The effect of the extract on acetic acid induced vascular permeability was assessed by a modified method of Whittles [16]. Twenty five (25) adult Wistar rats of either sex (120 g – 200 g) divided into five groups of five rats each were used. The animals were fasted for 10 hours prior to the experiment and were then administered with varied doses of the extract and drug as stated above.

Three hours later, each animal was given a 0.5 ml intravenous injection of 1% Evans blue solution. Vascular permeability was induced thirty minutes afterwards, by (i. p) injection of 1 ml of 0.6% acetic acid. The animals were sacrificed 20 minutes later, and their peritoneum washed with 10 ml of normal saline. The recovered peritoneal fluid was centrifuged and the absorbance of the supernatant measured at 610 nm using a spectrophotometer.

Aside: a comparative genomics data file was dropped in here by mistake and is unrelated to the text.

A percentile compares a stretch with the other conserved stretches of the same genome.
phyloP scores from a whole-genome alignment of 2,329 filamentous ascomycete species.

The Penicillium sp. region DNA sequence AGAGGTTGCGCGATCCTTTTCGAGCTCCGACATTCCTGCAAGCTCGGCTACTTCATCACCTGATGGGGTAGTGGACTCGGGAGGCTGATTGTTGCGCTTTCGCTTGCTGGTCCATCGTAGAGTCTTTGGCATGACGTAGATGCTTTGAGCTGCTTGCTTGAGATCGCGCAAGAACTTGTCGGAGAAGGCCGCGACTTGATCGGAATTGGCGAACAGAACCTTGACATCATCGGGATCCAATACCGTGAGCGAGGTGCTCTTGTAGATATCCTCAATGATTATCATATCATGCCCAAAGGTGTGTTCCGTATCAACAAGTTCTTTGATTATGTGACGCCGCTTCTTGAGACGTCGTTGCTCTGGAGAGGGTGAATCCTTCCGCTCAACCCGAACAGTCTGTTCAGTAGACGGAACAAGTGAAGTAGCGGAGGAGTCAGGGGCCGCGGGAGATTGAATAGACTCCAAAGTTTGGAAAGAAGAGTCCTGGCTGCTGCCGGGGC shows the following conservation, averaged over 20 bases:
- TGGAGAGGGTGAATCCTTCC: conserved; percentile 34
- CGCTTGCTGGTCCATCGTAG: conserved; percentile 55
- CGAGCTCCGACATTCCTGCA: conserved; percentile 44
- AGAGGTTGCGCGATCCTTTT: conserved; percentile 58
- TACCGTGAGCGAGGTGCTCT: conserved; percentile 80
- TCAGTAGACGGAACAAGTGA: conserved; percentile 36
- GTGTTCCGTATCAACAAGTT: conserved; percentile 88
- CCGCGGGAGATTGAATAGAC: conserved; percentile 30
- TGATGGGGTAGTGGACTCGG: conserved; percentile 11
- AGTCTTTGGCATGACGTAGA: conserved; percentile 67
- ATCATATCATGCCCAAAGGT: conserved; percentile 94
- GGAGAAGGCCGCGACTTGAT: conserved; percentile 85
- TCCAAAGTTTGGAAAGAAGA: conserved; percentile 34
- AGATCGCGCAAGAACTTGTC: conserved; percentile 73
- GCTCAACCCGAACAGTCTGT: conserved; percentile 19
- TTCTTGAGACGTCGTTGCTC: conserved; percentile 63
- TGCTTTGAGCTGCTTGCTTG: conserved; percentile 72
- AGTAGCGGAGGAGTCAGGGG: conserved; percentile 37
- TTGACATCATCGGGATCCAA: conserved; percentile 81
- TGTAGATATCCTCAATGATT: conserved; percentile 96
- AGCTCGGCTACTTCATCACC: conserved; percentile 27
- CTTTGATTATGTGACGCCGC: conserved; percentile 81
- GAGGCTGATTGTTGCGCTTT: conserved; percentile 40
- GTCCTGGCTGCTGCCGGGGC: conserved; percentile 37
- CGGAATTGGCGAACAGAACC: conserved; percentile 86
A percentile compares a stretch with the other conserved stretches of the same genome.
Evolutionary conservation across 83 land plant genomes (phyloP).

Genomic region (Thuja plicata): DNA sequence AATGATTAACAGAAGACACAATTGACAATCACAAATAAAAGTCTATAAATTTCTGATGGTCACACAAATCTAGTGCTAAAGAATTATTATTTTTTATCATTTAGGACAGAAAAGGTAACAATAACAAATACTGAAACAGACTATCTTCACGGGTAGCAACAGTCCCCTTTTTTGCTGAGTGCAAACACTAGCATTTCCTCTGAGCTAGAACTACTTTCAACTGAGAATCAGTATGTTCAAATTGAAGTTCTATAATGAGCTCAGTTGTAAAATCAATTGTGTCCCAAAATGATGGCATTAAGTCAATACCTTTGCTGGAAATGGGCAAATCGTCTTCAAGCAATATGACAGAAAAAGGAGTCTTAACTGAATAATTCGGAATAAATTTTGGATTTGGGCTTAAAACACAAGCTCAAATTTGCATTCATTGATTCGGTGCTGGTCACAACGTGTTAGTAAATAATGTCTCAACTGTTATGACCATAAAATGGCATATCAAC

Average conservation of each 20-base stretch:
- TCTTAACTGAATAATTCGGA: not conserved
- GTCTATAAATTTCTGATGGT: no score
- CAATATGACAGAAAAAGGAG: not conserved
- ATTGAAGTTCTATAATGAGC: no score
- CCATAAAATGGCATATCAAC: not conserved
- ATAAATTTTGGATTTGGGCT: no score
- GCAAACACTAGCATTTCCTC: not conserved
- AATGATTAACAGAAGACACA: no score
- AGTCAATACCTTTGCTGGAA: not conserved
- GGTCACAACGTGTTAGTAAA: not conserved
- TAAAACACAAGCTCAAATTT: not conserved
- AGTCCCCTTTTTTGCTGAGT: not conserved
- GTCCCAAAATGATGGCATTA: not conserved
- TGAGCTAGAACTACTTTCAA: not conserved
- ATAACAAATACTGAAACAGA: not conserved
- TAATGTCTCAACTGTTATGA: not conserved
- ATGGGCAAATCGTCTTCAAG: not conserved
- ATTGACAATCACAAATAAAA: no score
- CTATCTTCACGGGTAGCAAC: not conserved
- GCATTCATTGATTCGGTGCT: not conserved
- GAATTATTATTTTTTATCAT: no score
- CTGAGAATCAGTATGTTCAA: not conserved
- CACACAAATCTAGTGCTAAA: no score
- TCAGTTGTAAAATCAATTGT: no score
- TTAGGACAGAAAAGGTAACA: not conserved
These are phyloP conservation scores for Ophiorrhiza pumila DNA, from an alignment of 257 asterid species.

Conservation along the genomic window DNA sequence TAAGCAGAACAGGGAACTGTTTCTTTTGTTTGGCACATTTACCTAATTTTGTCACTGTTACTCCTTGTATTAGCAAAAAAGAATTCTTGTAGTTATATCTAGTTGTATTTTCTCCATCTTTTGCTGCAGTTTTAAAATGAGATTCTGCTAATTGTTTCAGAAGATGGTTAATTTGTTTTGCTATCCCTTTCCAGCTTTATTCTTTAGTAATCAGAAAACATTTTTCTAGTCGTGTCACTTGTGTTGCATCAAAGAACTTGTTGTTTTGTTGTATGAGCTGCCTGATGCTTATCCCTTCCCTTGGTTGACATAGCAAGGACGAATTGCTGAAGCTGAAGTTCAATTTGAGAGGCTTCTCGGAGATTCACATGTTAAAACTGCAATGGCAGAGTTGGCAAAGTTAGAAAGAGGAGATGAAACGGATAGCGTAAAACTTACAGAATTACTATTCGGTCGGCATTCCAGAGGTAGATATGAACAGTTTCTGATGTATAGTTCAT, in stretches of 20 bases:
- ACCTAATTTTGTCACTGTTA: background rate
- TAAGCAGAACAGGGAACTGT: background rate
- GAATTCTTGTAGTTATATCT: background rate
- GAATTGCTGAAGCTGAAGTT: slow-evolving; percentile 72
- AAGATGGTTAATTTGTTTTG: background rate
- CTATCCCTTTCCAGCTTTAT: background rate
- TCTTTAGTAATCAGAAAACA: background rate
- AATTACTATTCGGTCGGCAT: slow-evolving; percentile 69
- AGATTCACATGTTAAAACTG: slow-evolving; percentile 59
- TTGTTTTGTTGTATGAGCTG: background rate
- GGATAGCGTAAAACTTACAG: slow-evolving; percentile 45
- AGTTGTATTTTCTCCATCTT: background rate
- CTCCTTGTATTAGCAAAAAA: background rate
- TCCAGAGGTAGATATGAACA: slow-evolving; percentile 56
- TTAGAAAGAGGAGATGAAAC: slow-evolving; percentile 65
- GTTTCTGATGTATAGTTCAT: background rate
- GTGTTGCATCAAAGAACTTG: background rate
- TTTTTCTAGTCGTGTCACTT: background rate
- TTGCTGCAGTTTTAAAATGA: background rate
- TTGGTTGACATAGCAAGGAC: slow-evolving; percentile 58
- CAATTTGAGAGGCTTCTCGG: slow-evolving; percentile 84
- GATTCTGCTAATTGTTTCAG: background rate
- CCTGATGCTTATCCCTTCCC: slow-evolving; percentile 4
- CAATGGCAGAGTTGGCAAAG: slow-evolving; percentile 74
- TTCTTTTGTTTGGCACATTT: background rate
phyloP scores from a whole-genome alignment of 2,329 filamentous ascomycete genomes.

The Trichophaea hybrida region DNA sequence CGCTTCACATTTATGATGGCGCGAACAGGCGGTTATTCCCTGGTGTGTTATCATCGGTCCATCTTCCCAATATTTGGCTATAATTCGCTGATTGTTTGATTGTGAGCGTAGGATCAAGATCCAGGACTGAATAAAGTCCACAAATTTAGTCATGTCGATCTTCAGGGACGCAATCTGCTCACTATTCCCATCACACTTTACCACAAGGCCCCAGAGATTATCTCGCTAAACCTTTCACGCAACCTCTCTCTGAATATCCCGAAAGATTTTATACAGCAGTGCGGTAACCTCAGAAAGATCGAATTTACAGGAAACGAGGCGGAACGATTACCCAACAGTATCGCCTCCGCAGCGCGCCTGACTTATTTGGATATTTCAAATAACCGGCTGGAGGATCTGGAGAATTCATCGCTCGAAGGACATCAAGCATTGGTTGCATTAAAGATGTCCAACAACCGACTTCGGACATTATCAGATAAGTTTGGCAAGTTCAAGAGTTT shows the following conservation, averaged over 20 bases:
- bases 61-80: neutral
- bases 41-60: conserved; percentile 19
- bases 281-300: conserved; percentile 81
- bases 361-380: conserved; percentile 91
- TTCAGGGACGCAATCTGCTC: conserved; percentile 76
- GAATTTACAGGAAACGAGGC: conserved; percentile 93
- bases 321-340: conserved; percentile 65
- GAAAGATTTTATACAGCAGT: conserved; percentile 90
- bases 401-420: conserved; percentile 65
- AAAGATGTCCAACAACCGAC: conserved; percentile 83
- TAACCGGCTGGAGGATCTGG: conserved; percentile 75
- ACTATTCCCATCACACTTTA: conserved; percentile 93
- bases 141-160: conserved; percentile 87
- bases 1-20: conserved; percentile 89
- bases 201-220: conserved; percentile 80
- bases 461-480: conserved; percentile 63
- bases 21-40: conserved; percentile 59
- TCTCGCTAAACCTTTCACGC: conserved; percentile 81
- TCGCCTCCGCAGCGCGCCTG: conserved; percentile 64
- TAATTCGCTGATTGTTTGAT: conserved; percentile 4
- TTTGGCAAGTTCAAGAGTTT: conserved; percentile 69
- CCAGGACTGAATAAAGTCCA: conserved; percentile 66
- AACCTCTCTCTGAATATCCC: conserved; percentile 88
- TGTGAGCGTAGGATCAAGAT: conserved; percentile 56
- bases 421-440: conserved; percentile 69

Preparation of erythrocyte suspension

Fresh whole blood (3 ml) collected from healthy volunteers into heparinised tubes was centrifuged at 3000 rpm for 10 min. A volume of normal saline equivalent to that of the supernatant was used to dissolve the red blood pellets. The volume of the dissolved red blood pellets obtained was measured and reconstituted as a 40% v/v suspension with isotonic buffer solution (10 mM sodium phosphate buffer, pH 7.4). The buffer solution contained 0.2 g of NaH2PO4, 1.15 g of Na2HPO4 and 9 g of NaCl in 1 litre of distilled water. The reconstituted red blood cells (resuspended supernatant) were used as such.

Assay of membrane stabilisation